PREY (1977)
Norman J. Warren
Redemption USA/Image Entertainment

After his impressive genre debut with SATAN'S SLAVE in 1976, British director Norman J. Warren was still trying to inject fresh blood into the U.K. horror/exploitation film long after its demise in the mid 70s. Warren is in a class with a "new wave" that included Pete Walker and José Ramón Larraz, all who were crafting films very dissimilar to what Hammer and Amicus were doing years earlier, and his PREY (aka ALIEN PREY) provides a very unusual narrative for something guised as a science-fiction effort.

An alien with a canine-like appearance arrives on earth, only to attack a young couple making out, and manifesting the body of the male. Choosing a name for himself, Anderson (Barry Stokes) stumles on the large cottage home of two lesbian lovers, the dominant Jo (Sally Faulkner) and the sweeter Jessica (Gloria Annen). Thinking that Anderson is hurt, they let him in and allow him to stay for a while. Being from another planet, Anderson acts unusual, not eating any of their food, and only indulging in wine and any living animal he can find outside the grounds. His presence brings much tension to the women's relationship. Growing increasingly tired of Jo's obsessive behavior towards her, Jessica starts to fall for Anderson. Jo (who is revealed to have a devious background) attempts to sissify their male visitor by dressing him in make-up and an evening gown, in one of her more desperate attempts to challenge the outside threat. Anderson's animal-like behavior and true essence eventually leads to the girls' downfall, with much morbid excitement occurring in the last 15 minutes or so.

The idea of an alien coming to earth and stealing the identity from a human had been done in sci-fi movies since the 50s, but with PREY, the approach is much different. Here, the extraterrestrial doesn't set out to conquer an entire town or a nation off the bat, but rather, he spontaneously infiltrates the residence of a romantic couple with domestic problems, and the setting presents one of isolation. At the end we discover what this alien's mission really is all about, but the intriguing story centers on how he makes life hell for these two women (who write him off as an institute escapee), and all the odd behavior that goes along with this. The film is very low budget, but is well acted by the three principals, and it never tries to override its limitations, therefore succeeding. The make-up by Harry Frampton is limited but nicely done, allowing Anderson to slip into his monstrous state (complete with fangs and red contact lenses) during his fits of rage, and although there is an extensive lesbian love-making scene, it seems totally essential to the plot and not just added for the sake of exploitation. PREY is not nearly as gory as most of Warren's other horror films, but things do get bloody when necessary, and this is one of the director's best.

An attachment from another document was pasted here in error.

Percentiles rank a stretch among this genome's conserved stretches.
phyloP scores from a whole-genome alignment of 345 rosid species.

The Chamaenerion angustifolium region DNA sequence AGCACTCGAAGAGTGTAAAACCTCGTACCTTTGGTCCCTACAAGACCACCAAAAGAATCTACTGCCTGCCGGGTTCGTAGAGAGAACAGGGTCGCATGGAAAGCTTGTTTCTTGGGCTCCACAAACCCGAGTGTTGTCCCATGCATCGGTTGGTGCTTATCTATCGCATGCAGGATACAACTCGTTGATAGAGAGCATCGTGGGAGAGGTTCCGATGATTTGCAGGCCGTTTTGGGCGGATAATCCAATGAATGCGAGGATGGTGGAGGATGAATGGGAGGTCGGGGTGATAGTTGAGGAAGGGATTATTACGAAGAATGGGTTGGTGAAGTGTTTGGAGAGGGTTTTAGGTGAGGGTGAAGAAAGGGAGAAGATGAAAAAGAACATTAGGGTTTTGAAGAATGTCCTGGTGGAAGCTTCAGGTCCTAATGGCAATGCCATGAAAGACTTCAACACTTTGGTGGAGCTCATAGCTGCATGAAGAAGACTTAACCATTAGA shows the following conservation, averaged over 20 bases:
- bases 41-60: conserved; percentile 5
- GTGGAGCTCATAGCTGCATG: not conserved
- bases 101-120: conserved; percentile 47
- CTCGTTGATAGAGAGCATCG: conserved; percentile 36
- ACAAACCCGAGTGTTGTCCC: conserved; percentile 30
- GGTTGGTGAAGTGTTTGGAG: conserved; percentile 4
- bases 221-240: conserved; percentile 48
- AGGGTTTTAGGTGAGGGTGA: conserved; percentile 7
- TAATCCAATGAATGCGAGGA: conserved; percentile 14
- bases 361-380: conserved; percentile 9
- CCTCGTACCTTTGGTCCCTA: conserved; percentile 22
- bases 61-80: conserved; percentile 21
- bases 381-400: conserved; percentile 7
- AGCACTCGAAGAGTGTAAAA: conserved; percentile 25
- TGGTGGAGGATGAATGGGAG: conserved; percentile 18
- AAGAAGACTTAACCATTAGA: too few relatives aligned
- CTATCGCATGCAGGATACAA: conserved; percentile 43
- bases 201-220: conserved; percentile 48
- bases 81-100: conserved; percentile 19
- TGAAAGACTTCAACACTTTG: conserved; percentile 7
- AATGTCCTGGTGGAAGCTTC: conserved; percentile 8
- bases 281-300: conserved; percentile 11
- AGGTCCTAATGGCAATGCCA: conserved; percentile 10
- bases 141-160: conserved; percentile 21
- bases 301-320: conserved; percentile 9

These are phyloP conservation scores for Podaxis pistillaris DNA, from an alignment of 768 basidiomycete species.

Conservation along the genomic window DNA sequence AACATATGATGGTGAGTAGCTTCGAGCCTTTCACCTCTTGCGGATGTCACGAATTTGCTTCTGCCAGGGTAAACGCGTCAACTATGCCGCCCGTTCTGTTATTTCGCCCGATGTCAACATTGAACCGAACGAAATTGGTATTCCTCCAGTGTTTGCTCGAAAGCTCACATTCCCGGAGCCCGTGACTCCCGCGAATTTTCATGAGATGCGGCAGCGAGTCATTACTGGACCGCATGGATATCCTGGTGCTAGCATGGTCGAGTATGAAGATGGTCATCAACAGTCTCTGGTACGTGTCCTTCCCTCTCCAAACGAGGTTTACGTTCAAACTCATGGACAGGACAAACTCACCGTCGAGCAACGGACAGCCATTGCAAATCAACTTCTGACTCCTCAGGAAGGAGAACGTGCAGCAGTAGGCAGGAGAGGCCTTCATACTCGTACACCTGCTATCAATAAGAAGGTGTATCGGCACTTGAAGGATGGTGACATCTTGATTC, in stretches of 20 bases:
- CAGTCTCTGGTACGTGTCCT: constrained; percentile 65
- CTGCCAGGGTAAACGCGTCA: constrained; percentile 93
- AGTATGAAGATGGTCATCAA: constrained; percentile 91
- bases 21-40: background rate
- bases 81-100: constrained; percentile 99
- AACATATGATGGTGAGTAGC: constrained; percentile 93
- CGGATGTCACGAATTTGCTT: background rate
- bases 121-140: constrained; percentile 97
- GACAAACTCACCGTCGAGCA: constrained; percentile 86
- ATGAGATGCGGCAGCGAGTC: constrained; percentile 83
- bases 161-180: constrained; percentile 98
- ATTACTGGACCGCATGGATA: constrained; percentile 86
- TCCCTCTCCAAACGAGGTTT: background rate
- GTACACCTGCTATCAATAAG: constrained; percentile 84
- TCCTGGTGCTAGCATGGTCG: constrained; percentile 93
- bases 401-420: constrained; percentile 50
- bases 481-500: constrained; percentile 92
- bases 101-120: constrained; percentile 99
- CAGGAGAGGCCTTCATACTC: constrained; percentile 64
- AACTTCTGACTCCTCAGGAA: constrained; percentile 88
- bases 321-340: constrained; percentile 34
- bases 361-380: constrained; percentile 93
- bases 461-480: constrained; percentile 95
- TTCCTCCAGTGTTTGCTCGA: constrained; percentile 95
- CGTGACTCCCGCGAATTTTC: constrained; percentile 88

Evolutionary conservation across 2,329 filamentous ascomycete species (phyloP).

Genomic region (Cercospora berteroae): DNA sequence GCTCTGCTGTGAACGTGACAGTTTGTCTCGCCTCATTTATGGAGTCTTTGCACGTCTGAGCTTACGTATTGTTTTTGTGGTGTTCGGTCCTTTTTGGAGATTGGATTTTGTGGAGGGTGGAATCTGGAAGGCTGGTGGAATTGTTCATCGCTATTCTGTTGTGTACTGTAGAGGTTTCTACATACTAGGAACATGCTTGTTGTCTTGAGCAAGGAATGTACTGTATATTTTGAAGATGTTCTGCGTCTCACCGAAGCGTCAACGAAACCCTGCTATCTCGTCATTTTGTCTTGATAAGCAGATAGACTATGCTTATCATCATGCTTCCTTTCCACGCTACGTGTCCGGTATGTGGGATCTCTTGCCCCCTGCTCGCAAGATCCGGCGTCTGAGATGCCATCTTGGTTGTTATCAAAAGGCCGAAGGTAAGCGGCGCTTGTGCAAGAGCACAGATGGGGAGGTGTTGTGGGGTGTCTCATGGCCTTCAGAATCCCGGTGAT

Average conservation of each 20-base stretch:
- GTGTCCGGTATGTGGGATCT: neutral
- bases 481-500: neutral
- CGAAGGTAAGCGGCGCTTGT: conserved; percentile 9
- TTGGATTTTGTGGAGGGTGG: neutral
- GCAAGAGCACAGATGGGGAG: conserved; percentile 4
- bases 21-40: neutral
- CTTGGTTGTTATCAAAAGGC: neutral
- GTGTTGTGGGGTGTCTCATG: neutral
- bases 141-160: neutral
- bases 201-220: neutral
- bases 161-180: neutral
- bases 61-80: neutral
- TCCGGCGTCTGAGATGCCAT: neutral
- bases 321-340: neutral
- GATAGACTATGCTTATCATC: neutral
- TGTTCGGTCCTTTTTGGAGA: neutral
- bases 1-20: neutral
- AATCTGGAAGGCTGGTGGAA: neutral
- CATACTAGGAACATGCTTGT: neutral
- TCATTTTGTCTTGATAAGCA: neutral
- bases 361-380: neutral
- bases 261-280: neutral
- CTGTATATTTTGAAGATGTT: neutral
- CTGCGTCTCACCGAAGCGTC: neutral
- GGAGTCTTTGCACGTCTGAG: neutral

Redemption has released PREY on DVD through Image Entertainment, with a print that's not really up to par. It's full frame and looks to be a bit out of proportion, as evidenced by the opening and closing credits which are very tight. The print source has some muted colors and lots of speckling and blemishes abound, but once your eyes settle in, it's easy to take the transfer for what it is and enjoy the show. The mono audio has its limitations but is not bad at all.

Extras include a video interview with director Warren, and although it's labeled as "brief," it runs for nearly 30 minutes! Warren is a charming guy, as he talks about his entire career from his two 60s sexploitation films, to all the horrors, and he tells us how difficult it was to make these movies with all the problems (mostly financial) that would arise. Warren also shows great interest in doing another horror film, despite the state of the industry in Great Britain, and it would be wonderful if he could get a major project off the ground. The camcorder-lensed interview (conducted by a British journalist) is great, but hampered by poor audio and extremely shaky photography. Also included are the Cert X British trailer (which is letterboxed and actually has better quality than the feature) and a still gallery. (George R. Reis)